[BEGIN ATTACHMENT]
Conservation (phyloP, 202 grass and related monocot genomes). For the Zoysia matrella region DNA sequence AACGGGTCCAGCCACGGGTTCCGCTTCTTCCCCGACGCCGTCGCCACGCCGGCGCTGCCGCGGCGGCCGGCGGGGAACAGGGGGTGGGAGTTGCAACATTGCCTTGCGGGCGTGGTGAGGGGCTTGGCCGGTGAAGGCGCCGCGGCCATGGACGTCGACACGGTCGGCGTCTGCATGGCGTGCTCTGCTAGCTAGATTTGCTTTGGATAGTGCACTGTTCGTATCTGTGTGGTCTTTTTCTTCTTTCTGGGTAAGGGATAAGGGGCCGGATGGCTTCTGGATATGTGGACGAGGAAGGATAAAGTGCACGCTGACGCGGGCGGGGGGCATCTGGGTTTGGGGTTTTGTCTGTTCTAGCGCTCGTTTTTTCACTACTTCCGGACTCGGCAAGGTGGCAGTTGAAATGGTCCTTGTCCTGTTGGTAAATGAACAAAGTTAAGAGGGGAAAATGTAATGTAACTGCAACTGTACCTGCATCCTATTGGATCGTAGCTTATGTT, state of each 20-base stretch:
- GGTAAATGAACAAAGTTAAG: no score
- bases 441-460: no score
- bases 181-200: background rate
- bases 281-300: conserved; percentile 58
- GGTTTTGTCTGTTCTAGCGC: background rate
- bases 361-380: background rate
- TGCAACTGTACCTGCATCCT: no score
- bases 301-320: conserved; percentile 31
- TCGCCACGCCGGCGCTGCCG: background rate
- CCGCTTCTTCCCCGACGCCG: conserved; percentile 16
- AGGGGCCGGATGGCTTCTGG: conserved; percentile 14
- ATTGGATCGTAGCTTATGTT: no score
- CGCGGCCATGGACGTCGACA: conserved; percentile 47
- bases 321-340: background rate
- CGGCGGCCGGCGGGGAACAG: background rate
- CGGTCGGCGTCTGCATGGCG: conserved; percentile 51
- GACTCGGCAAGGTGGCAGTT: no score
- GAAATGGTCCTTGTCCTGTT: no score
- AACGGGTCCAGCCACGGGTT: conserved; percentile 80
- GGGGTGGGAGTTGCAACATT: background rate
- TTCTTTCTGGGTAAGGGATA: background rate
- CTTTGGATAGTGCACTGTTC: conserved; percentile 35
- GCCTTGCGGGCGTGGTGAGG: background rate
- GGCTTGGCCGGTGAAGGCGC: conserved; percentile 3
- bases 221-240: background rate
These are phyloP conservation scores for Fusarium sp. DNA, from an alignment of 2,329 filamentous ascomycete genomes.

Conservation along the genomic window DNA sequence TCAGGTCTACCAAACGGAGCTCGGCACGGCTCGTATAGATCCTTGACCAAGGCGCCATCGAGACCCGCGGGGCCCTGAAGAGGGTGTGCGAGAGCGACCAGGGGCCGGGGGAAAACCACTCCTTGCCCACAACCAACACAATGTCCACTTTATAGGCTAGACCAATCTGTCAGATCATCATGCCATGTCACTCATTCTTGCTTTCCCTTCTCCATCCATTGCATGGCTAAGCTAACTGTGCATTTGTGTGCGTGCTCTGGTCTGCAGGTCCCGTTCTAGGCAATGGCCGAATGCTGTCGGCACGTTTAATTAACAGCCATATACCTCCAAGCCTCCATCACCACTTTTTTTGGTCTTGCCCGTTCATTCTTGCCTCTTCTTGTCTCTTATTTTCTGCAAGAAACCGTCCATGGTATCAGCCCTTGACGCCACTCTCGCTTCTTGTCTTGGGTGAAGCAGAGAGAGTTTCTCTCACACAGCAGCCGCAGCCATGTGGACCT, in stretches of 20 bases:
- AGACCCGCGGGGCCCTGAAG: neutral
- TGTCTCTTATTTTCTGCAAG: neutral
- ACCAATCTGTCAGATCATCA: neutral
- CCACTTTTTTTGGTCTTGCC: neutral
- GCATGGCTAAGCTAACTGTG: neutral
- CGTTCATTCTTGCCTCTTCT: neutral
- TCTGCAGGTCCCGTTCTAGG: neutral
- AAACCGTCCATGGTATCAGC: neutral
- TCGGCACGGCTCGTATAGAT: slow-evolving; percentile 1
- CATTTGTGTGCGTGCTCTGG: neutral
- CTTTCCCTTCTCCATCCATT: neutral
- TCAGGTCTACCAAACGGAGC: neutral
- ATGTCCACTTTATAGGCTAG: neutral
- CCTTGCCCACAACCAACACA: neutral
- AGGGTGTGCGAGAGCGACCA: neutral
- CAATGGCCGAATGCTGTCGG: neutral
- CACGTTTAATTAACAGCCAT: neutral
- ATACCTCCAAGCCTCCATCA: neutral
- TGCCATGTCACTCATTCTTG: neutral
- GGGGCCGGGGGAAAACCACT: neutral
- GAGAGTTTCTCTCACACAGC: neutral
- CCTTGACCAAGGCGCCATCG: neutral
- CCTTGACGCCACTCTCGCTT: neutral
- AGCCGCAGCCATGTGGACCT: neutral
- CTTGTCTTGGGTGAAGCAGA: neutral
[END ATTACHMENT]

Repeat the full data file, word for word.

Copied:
Conservation (phyloP, 202 grass and related monocot genomes). For the Zoysia matrella region DNA sequence AACGGGTCCAGCCACGGGTTCCGCTTCTTCCCCGACGCCGTCGCCACGCCGGCGCTGCCGCGGCGGCCGGCGGGGAACAGGGGGTGGGAGTTGCAACATTGCCTTGCGGGCGTGGTGAGGGGCTTGGCCGGTGAAGGCGCCGCGGCCATGGACGTCGACACGGTCGGCGTCTGCATGGCGTGCTCTGCTAGCTAGATTTGCTTTGGATAGTGCACTGTTCGTATCTGTGTGGTCTTTTTCTTCTTTCTGGGTAAGGGATAAGGGGCCGGATGGCTTCTGGATATGTGGACGAGGAAGGATAAAGTGCACGCTGACGCGGGCGGGGGGCATCTGGGTTTGGGGTTTTGTCTGTTCTAGCGCTCGTTTTTTCACTACTTCCGGACTCGGCAAGGTGGCAGTTGAAATGGTCCTTGTCCTGTTGGTAAATGAACAAAGTTAAGAGGGGAAAATGTAATGTAACTGCAACTGTACCTGCATCCTATTGGATCGTAGCTTATGTT, state of each 20-base stretch:
- GGTAAATGAACAAAGTTAAG: no score
- bases 441-460: no score
- bases 181-200: background rate
- bases 281-300: conserved; percentile 58
- GGTTTTGTCTGTTCTAGCGC: background rate
- bases 361-380: background rate
- TGCAACTGTACCTGCATCCT: no score
- bases 301-320: conserved; percentile 31
- TCGCCACGCCGGCGCTGCCG: background rate
- CCGCTTCTTCCCCGACGCCG: conserved; percentile 16
- AGGGGCCGGATGGCTTCTGG: conserved; percentile 14
- ATTGGATCGTAGCTTATGTT: no score
- CGCGGCCATGGACGTCGACA: conserved; percentile 47
- bases 321-340: background rate
- CGGCGGCCGGCGGGGAACAG: background rate
- CGGTCGGCGTCTGCATGGCG: conserved; percentile 51
- GACTCGGCAAGGTGGCAGTT: no score
- GAAATGGTCCTTGTCCTGTT: no score
- AACGGGTCCAGCCACGGGTT: conserved; percentile 80
- GGGGTGGGAGTTGCAACATT: background rate
- TTCTTTCTGGGTAAGGGATA: background rate
- CTTTGGATAGTGCACTGTTC: conserved; percentile 35
- GCCTTGCGGGCGTGGTGAGG: background rate
- GGCTTGGCCGGTGAAGGCGC: conserved; percentile 3
- bases 221-240: background rate
These are phyloP conservation scores for Fusarium sp. DNA, from an alignment of 2,329 filamentous ascomycete genomes.

Conservation along the genomic window DNA sequence TCAGGTCTACCAAACGGAGCTCGGCACGGCTCGTATAGATCCTTGACCAAGGCGCCATCGAGACCCGCGGGGCCCTGAAGAGGGTGTGCGAGAGCGACCAGGGGCCGGGGGAAAACCACTCCTTGCCCACAACCAACACAATGTCCACTTTATAGGCTAGACCAATCTGTCAGATCATCATGCCATGTCACTCATTCTTGCTTTCCCTTCTCCATCCATTGCATGGCTAAGCTAACTGTGCATTTGTGTGCGTGCTCTGGTCTGCAGGTCCCGTTCTAGGCAATGGCCGAATGCTGTCGGCACGTTTAATTAACAGCCATATACCTCCAAGCCTCCATCACCACTTTTTTTGGTCTTGCCCGTTCATTCTTGCCTCTTCTTGTCTCTTATTTTCTGCAAGAAACCGTCCATGGTATCAGCCCTTGACGCCACTCTCGCTTCTTGTCTTGGGTGAAGCAGAGAGAGTTTCTCTCACACAGCAGCCGCAGCCATGTGGACCT, in stretches of 20 bases:
- AGACCCGCGGGGCCCTGAAG: neutral
- TGTCTCTTATTTTCTGCAAG: neutral
- ACCAATCTGTCAGATCATCA: neutral
- CCACTTTTTTTGGTCTTGCC: neutral
- GCATGGCTAAGCTAACTGTG: neutral
- CGTTCATTCTTGCCTCTTCT: neutral
- TCTGCAGGTCCCGTTCTAGG: neutral
- AAACCGTCCATGGTATCAGC: neutral
- TCGGCACGGCTCGTATAGAT: slow-evolving; percentile 1
- CATTTGTGTGCGTGCTCTGG: neutral
- CTTTCCCTTCTCCATCCATT: neutral
- TCAGGTCTACCAAACGGAGC: neutral
- ATGTCCACTTTATAGGCTAG: neutral
- CCTTGCCCACAACCAACACA: neutral
- AGGGTGTGCGAGAGCGACCA: neutral
- CAATGGCCGAATGCTGTCGG: neutral
- CACGTTTAATTAACAGCCAT: neutral
- ATACCTCCAAGCCTCCATCA: neutral
- TGCCATGTCACTCATTCTTG: neutral
- GGGGCCGGGGGAAAACCACT: neutral
- GAGAGTTTCTCTCACACAGC: neutral
- CCTTGACCAAGGCGCCATCG: neutral
- CCTTGACGCCACTCTCGCTT: neutral
- AGCCGCAGCCATGTGGACCT: neutral
- CTTGTCTTGGGTGAAGCAGA: neutral